Cape Town – The Cheetahs are the leakiest South African franchise in try terms in Super Rugby thus far, with the fading Stormers now pretty hot on their heels.
With a concession of 42 tries from nine matches thus far – exactly double what the Lions and Sharks (21 each) have given up to opponents – the Free Staters are only less inept than one other team in the competition; the Sunwolves have conceded 51.
But the once-touted Stormers, who won their first six matches on the trot before losing their next three rather heavily to the Lions, Crusaders and Highlanders, are uncomfortably close themselves now to the Cheetahs’ unwanted statistic.
The Capetonians – who ironically prided themselves on defence during the Allister Coetzee years, even as attack was a thorny issue - have slumped into the bottom five for tries conceded, with 37 against.
That puts them level with the improving Kings, who earned a maiden clean sheet in tries conceded on Saturday as they trounced the Rebels 44-3, and only better than the Sunwolves, Cheetahs, Rebels (41) and Waratahs (39).
What is the arguably critical, tell-tale common denominator between the Stormers and Cheetahs?
As top pundit Nick Mallett was not slow to point out in the SuperSport studio on Saturday, both franchises sport unusually small back threes, both in kilograms and height terms.
He made the reasonably obvious but entirely pertinent point that the Stormers and Cheetahs have fullbacks and wings who look much more assured going forward than they do in defensive terms, particularly when juggernaut opposite numbers are charging at them.
While it is perfectly true that smaller men like 81kg, 1.77m Damian McKenzie can also look perfectly comfortable and sometimes massively influential for the standout New Zealand teams, they tend to have notably brawny team-mates very nearby in positional terms, serving as key balancers.
After all, the majority of NZ and Australian sides are traditionally able to field at least one “bus” – most commonly a player with his roots in the Pacific Islands - in a wing or outside centre berth, capable of simply trampling defenders or at very least committing two or three to stopping him and simultaneously creating useful gaps elsewhere on the park.
The Stormers team gored by the Highlanders at the weekend featured SP Marais (80kg, 1.84m), Cheslin Kolbe (73kg, 1.71m) and Dillyn Leyds (79kg, 1.85m), all of them extremely gifted rugby players but far from a perfect foil for each other.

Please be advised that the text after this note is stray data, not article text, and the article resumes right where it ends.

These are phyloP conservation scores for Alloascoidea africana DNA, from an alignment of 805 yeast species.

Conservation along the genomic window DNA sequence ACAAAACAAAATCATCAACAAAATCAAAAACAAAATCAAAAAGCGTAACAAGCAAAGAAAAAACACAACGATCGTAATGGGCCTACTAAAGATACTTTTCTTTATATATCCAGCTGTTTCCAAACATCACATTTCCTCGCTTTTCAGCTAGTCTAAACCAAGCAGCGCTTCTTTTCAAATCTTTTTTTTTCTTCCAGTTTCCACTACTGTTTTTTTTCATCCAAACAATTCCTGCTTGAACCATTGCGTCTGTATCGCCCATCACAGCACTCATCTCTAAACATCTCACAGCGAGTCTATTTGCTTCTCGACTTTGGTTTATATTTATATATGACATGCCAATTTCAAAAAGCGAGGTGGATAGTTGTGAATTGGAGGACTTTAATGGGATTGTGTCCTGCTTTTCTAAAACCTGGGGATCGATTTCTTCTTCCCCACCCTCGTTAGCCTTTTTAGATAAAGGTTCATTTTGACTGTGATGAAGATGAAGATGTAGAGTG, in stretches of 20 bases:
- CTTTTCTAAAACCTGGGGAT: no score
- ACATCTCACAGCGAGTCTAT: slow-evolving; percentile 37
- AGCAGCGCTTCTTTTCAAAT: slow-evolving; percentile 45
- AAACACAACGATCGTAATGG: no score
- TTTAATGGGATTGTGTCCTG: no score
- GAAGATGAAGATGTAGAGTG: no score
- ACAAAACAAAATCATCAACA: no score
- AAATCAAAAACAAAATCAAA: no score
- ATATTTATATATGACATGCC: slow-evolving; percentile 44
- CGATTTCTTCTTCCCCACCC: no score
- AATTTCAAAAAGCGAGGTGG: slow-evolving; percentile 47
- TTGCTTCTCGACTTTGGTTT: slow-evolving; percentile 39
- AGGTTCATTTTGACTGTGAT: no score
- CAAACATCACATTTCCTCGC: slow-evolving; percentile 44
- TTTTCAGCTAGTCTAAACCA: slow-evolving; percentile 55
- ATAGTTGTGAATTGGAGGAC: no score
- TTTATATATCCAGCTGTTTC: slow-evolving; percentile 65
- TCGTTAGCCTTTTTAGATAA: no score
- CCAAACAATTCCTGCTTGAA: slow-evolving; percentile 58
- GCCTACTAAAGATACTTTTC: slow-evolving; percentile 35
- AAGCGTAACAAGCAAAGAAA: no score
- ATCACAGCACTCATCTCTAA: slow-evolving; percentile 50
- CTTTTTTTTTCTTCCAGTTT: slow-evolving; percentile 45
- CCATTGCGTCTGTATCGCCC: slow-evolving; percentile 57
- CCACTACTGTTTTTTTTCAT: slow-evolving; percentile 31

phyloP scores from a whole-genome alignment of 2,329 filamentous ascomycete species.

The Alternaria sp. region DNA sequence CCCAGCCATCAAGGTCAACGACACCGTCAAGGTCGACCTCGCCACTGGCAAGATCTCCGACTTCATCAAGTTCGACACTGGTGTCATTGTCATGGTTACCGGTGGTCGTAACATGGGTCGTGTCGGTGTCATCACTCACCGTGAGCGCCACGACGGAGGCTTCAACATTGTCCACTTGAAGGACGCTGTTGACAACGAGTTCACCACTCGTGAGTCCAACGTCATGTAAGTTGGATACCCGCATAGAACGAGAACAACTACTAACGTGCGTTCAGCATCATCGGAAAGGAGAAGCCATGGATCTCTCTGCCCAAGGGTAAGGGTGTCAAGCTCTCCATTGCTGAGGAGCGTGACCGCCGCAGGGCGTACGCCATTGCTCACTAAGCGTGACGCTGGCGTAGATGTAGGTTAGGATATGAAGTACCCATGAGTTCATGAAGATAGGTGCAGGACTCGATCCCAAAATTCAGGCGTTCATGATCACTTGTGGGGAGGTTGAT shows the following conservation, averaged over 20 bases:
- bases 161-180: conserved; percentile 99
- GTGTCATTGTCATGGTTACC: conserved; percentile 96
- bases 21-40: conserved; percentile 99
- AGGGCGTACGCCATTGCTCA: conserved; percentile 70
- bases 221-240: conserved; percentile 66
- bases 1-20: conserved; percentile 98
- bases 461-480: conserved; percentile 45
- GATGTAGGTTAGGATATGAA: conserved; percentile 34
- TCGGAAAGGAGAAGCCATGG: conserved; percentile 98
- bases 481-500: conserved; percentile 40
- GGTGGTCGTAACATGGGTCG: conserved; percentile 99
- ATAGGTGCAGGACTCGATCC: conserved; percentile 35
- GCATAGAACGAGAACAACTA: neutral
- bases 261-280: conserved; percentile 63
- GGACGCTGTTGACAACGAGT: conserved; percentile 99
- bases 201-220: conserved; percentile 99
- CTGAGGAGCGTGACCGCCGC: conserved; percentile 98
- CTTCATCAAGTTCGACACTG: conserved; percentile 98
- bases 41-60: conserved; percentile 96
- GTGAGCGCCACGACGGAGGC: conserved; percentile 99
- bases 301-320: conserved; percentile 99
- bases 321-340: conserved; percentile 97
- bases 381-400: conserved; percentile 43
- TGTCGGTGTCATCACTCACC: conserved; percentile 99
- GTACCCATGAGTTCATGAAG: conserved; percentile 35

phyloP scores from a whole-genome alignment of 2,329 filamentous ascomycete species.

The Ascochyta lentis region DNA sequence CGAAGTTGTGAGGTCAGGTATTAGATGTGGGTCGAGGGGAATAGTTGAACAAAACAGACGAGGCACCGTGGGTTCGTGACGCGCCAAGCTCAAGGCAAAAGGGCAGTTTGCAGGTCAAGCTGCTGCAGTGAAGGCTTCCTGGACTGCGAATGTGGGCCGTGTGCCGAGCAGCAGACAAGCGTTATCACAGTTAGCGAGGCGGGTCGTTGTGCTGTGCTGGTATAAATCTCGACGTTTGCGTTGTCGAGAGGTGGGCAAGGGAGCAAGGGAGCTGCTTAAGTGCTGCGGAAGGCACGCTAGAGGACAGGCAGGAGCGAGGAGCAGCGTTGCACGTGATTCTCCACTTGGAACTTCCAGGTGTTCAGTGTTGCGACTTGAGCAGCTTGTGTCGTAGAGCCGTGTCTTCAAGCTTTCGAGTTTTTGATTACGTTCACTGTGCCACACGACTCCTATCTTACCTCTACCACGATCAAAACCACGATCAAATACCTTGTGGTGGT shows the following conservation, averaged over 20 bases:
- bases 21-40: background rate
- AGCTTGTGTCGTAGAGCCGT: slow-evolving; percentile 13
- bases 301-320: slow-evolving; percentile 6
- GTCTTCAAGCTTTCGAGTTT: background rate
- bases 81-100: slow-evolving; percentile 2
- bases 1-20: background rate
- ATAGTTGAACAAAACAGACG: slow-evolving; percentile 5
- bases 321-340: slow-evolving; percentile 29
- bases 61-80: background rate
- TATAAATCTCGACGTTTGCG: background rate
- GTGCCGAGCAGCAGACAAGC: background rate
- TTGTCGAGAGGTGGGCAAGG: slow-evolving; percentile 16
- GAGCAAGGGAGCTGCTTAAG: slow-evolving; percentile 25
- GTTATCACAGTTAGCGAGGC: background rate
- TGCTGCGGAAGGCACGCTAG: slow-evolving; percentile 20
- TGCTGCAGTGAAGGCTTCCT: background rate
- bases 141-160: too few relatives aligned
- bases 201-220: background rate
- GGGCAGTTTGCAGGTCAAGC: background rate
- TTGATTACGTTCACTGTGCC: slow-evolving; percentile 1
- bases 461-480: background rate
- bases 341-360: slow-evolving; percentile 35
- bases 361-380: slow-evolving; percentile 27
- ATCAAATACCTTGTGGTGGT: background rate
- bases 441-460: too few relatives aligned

Although the name of a certain Sireli Naqelevuki raises decidedly mixed memories among Stormers fans between 2008 and 2010 as he wasn’t always too flash in retreating situations or in the concentration department, the massive 113kg Fijian is roughly the type of physical unit the current team sorely lack out wide; he certainly used to “suck in” anxious defenders and demand heavy policing near the rival try-line.
If you had the ever-gutsy, slippery Kolbe on one wing and a significantly thicker-set, taller man on the other for the Stormers, it would immediately give their back three a rather more rounded look than presently commanded.
Ditto the Cheetahs who, in the shape of Clayton Blommetjies at fullback and someone like Sergeal Petersen on their right wing, also come up short for pure tonnage and any kind of aura on defence in wide berths.
It is not too many months ago, let’s not forget, that Petersen, who is wonderful to watch as a finisher and for his general elusive qualities, found his maiden (non-Test) start for the Boks a near-nightmarish one as he was repeatedly swatted off by the Barbarians’ enormous Taqele Naiyaravoro (123kg versus Petersen’s 83kg) at Wembley Stadium.
You would like to think that the still only 22-year-old Petersen has a top-flight international future, but for that to happen it may be necessary to ensure that he has sufficient brawn around him in the backline to compensate for his own physical limitations.
Apart, perhaps, from occasional caps – four – for 2007 RWC winner JP Pietersen during the Boks’ troubled last season, the national team also tended to lack real muscle or height among the back three; that may stay the case if players like veteran Bryan Habana, Willie le Roux and currently injury-rehabbing Lions utility factor Ruan Combrinck remain part of coach Coetzee’s plans.
It is why someone like Leicester Tigers-based Pietersen should not be summarily dismissed as a candidate for 2017 green-and-gold purposes.
At his fittest and most motivated, the 106kg, 1.90m Pietersen is a long-striding attacker with known tackle-busting ability in those sturdy thighs, and the 70-cap Bok is far from a spent rugby force at 30.
If the Bok brains trust can make him feel really wanted and his conditioning is either kept or brought right up to scratch, there is no reason why he cannot act as the kind of “presence” South Africa could really do with in a back three.
Of course the name of another Bok who was part of the now-distant 2007 RWC success, that 29-year-old singular character Frans Steyn (Montpellier), has already been suggested as a potential recall to Test activity this year after an absence of more than four years.
Fullback still seems a fairly attractive station for him, even if No 12 is another potential gap he could fill in difficult times injury-wise … he has dream physical attributes for the last line of defence at 1.91m and the weight, frankly, of some lock forwards.
*Follow our chief writer on Twitter: @RobHouwing